College coaches live and die by it. The Armed Forces do it through a relentless barrage of energetic commercials. Major corporations use it to vie for top candidates. And parents (you sometimes weary souls in the trenches) ought to get in on the act as well.
I’m talking about recruiting. Not children, of course, since they’re granted God-sanctioned reserved seating in your family. Season ticket holders for life, that’s what they are.
What parents must recruit are voices, voices to coach children along life’s path. Raising kids is too hard for any parent to do alone, and we all need a hand or 10 along the way.
So we have grandparents and uncles, teachers, neighbors, church leaders, soccer coaches, police officers, and even other kids. We count on them to teach our kids solid principles of human decency and to be living examples of responsible citizens.
To get the most out of raising kids, parents must be active recruiters; passive recruiting is an oxymoron of the worst sort, tantamount to neglect.
As a parent, I pursue voices that will reinforce the principles and ideals I’m trying to teach my children. I actively seek out those who will encourage my children to be honest and responsible. I want my children to rub shoulders with kids who respect authority (and their parents’ authority in particular). I do my best to expose my children to voices that teach that kindness to the underprivileged is expected, that compromise and cooperation are desirable, and that temperance and self-restraint are normal.
Am I always successful in recruiting the best voices for my children? Not a chance. They’re exposed to tons of countervailing forces that I can’t control, but I can live with that. Like your kids, my kids are strong, they’re resilient, and love will see them through. And even if they choose to go a different direction with their lives that I’d want, I can live with that, too. All I can do is all I can do.
I often have parents tell me, “Dr. Gentry, many of the things you tell our 16-year old daughter in counseling are the same things we’ve told her a hundred times.” I explain that, given their emotional history with her, their voices are easily drowned out by the din of their repetition and her defensiveness. My voice is new, albeit strangely familiar.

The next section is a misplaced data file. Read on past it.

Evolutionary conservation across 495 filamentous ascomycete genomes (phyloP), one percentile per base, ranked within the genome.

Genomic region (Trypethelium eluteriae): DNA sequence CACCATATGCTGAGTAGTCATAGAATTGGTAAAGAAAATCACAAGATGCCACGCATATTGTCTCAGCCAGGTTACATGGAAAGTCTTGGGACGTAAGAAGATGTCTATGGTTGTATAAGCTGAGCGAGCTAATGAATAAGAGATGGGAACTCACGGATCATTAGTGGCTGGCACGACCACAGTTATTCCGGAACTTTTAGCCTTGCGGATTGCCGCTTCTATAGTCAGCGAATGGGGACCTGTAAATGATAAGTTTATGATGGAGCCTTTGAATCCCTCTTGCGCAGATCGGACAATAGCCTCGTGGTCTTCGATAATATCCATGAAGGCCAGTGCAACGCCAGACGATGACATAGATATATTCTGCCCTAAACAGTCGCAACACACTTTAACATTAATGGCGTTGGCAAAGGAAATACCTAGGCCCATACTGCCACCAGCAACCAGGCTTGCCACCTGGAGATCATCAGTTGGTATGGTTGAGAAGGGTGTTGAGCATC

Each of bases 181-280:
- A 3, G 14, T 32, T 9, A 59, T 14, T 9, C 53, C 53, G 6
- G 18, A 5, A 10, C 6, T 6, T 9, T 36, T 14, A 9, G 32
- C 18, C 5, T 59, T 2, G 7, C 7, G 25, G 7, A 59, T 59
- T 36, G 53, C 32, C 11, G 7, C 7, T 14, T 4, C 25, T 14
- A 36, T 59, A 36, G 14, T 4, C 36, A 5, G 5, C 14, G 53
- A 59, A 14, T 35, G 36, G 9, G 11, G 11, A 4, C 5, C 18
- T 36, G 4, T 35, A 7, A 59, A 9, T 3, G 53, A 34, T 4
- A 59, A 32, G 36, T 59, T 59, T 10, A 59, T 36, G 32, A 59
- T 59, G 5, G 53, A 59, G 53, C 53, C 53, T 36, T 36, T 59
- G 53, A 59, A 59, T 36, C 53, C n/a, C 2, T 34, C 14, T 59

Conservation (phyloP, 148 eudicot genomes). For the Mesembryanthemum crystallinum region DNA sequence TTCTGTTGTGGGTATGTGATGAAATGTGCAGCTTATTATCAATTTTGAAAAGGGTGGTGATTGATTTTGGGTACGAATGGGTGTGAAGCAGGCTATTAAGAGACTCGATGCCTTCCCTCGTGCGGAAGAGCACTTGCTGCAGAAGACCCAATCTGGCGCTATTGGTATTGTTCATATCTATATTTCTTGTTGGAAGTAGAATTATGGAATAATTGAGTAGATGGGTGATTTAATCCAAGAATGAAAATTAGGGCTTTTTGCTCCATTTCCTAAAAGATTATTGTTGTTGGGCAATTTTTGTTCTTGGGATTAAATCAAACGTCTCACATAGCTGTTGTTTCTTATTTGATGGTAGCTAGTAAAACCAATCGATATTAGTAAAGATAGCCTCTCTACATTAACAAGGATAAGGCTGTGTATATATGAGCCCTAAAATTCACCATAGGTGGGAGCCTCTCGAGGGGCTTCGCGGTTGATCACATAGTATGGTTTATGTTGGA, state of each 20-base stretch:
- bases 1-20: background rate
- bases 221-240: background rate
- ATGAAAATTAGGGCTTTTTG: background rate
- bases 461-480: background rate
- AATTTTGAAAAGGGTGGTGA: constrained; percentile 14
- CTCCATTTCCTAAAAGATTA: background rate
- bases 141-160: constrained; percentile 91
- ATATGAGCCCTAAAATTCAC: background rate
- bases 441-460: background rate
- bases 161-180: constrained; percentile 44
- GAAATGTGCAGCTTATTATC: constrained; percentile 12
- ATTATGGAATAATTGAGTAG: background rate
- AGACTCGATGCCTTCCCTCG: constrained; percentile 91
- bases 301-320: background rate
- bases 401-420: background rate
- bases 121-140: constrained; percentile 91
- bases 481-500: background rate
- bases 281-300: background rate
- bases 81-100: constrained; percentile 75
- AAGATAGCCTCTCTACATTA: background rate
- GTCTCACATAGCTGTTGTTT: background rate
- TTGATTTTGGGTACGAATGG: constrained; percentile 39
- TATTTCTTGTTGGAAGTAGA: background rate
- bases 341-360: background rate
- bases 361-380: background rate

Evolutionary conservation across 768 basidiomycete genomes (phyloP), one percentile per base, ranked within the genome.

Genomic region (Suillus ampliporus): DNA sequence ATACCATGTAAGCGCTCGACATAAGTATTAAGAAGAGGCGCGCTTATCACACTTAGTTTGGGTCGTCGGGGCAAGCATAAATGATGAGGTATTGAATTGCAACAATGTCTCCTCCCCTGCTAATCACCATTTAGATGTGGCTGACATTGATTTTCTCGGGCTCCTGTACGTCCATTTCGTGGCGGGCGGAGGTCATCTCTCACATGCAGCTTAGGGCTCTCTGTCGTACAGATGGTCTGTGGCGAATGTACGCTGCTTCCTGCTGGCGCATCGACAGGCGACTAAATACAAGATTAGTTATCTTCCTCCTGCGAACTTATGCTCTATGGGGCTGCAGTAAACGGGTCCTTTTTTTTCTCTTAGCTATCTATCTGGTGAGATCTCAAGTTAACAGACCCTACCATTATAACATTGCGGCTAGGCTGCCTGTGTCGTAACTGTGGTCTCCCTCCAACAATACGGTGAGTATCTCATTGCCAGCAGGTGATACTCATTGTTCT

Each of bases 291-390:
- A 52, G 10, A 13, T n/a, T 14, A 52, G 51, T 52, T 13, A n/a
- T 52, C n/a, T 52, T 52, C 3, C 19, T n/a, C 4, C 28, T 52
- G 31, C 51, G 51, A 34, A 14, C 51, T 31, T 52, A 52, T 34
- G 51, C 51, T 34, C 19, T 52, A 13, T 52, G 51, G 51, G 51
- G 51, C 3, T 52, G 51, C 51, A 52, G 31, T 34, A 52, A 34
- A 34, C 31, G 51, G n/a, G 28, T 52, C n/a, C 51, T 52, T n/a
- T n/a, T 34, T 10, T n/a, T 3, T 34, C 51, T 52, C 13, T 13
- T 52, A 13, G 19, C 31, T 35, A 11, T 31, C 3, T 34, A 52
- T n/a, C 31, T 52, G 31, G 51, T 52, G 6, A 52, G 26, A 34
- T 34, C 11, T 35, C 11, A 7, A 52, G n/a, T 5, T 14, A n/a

And so I encourage them to begin aggressively recruiting. I suggest they (for instance) contact the aunt their daughter has always adored, her dance coach, a couple of church leaders, and a stable peer who might befriend her. I also urge them to tap into voices that have been around the longest: the elderly.
Perhaps the most underutilized voices of all, the elderly have tremendous wisdom and experience to share. I try to make a point of involving my children with an elderly person or elderly couple for an evening once every couple of months. Additionally, my wife and I seek out families that personify a way of living we advocate to our children. We recently shared an inspiring evening with a Tongan couple and their two teenage boys. Our children were moved to tears as the older boy, a high school senior and muscular football star, cried as he voiced his feelings regarding the evening’s topic: The importance of showing respect to your mother.
Old time values. Active recruiting of voices that matter. Striving, enduring, never giving up . . . if for no other reason than because the alternative’s no good.
I, like you, am the best parent at times and the worst at others. Truth is, I’m never as good as I believe nor as bad as I fear. I’m there along with you, somewhere in the middle.
And because my voice isn’t as strong as I would have it be, because my kids have selective hearing just like yours, there’s always more recruiting to be done. Like you, I’ve got to do all I can to keep my season ticket holders in their seats.